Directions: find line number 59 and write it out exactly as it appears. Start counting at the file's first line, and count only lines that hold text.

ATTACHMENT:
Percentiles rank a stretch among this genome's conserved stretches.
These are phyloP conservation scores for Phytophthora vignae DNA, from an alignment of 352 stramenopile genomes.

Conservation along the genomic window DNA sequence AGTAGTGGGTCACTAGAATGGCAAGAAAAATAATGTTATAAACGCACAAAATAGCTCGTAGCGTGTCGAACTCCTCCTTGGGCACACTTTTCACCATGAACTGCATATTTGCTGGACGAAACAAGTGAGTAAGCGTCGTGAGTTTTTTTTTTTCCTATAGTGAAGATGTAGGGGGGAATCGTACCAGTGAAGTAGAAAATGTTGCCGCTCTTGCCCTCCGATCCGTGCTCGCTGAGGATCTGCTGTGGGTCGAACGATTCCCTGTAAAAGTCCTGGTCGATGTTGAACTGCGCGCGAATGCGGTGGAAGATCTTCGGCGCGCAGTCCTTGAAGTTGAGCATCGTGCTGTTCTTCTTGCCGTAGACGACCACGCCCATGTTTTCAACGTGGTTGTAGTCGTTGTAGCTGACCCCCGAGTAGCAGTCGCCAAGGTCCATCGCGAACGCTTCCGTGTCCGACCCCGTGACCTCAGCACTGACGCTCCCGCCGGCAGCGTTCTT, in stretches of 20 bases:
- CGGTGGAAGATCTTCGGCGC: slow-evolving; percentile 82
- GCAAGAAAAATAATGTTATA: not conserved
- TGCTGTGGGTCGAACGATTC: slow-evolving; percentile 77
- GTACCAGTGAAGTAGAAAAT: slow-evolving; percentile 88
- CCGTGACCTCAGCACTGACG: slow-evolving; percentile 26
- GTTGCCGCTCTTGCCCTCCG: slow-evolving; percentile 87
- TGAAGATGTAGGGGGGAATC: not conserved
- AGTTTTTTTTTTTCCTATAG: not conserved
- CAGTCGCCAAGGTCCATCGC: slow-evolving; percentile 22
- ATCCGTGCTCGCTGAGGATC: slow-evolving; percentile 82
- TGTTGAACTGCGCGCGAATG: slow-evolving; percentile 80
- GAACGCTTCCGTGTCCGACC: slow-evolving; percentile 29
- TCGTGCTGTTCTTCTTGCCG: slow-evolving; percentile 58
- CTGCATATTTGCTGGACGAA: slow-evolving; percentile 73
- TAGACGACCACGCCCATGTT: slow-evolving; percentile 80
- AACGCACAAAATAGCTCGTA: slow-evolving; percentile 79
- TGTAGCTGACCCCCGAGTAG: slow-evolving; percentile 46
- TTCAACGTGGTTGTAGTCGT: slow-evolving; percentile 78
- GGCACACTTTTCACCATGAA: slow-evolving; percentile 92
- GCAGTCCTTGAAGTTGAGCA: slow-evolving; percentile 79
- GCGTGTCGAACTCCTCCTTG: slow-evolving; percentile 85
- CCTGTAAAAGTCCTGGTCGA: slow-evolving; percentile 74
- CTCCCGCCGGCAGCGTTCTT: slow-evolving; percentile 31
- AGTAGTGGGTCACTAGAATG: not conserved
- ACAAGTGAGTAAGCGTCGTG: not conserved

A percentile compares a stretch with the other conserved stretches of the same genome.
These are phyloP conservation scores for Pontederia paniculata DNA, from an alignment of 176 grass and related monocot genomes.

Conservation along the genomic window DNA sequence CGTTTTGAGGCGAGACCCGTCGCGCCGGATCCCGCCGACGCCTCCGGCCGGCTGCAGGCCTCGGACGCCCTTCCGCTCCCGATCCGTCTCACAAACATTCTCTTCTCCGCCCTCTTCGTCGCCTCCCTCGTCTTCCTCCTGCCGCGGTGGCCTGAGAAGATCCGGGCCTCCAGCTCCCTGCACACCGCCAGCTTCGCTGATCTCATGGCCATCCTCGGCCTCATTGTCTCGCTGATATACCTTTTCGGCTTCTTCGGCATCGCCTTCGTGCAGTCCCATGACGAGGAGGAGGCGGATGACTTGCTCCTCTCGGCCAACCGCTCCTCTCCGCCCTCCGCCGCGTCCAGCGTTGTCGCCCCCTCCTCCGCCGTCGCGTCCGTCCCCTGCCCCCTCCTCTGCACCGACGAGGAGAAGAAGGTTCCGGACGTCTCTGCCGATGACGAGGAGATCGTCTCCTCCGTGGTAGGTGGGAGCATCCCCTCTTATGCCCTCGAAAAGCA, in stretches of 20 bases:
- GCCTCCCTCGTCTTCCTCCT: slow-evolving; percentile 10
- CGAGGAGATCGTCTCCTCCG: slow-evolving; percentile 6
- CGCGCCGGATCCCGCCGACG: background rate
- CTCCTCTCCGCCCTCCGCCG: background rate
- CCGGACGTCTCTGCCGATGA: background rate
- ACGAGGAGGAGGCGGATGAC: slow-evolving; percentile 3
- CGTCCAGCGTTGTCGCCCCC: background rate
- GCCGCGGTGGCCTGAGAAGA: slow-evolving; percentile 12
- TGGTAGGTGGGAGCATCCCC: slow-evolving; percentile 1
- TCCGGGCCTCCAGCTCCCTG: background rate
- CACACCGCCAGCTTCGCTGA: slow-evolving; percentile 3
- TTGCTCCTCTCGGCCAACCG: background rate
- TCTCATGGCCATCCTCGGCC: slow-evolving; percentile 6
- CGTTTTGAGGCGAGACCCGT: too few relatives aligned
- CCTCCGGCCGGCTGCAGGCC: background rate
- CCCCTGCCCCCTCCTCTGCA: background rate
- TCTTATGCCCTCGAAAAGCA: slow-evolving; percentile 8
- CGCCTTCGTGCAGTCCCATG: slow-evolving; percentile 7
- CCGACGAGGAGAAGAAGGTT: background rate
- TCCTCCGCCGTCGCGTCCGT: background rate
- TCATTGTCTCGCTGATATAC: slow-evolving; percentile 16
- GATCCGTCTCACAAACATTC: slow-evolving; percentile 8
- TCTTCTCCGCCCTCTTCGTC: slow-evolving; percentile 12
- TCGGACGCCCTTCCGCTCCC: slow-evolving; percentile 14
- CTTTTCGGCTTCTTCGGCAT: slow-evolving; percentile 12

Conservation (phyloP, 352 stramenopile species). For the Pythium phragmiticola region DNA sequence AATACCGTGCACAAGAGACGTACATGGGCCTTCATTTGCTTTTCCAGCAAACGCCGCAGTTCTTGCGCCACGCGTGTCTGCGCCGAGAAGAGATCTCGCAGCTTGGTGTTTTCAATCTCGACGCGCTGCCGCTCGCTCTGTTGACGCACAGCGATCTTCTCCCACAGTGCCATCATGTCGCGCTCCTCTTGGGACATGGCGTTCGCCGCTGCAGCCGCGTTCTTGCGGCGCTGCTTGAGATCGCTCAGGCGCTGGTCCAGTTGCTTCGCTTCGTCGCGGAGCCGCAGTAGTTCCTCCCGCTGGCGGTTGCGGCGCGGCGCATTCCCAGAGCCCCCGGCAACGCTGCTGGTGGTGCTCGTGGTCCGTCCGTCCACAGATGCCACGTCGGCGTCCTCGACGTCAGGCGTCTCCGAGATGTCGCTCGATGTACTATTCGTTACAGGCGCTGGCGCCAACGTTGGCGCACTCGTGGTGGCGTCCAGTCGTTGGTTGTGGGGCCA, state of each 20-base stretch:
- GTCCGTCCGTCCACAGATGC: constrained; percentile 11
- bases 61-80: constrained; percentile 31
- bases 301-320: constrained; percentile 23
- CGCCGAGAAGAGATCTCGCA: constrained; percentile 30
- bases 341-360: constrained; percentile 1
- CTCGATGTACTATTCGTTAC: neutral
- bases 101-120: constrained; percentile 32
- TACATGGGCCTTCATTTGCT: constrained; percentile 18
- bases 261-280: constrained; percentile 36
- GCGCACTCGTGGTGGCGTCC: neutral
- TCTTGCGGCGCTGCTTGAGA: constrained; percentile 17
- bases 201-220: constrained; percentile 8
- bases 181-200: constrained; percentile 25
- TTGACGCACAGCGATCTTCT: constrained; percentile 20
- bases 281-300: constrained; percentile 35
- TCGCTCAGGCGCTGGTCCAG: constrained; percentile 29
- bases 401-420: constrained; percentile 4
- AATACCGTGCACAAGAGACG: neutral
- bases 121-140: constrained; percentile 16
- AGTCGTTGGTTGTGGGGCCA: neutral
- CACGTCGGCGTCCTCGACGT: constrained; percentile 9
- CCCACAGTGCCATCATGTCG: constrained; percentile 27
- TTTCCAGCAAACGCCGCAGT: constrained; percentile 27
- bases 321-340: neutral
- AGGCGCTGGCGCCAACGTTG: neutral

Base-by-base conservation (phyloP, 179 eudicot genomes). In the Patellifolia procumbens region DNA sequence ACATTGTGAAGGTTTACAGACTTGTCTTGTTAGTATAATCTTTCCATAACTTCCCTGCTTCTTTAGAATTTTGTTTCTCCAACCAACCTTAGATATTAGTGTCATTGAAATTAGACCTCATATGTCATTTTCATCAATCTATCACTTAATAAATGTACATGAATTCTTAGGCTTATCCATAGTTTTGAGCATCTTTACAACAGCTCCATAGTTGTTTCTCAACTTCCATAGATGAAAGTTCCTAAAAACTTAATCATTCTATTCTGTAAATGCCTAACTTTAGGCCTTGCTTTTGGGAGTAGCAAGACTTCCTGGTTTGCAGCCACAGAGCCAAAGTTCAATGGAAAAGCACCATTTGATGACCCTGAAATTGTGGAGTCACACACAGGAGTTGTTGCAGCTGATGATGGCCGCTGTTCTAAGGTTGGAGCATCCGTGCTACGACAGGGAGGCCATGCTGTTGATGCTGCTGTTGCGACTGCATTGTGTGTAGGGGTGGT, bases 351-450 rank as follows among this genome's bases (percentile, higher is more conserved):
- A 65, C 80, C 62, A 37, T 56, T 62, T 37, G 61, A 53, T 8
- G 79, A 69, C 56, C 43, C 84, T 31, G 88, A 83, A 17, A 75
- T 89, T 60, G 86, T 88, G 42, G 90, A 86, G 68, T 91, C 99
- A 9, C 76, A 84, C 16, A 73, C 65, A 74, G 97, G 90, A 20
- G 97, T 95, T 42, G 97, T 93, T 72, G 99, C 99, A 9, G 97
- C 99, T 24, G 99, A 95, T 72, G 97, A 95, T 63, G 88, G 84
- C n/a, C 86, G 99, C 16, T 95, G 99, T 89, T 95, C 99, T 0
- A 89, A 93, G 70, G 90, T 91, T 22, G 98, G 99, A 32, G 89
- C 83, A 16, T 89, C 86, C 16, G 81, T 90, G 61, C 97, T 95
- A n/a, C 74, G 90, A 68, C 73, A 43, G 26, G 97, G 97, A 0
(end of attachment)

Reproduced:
- bases 61-80: constrained; percentile 31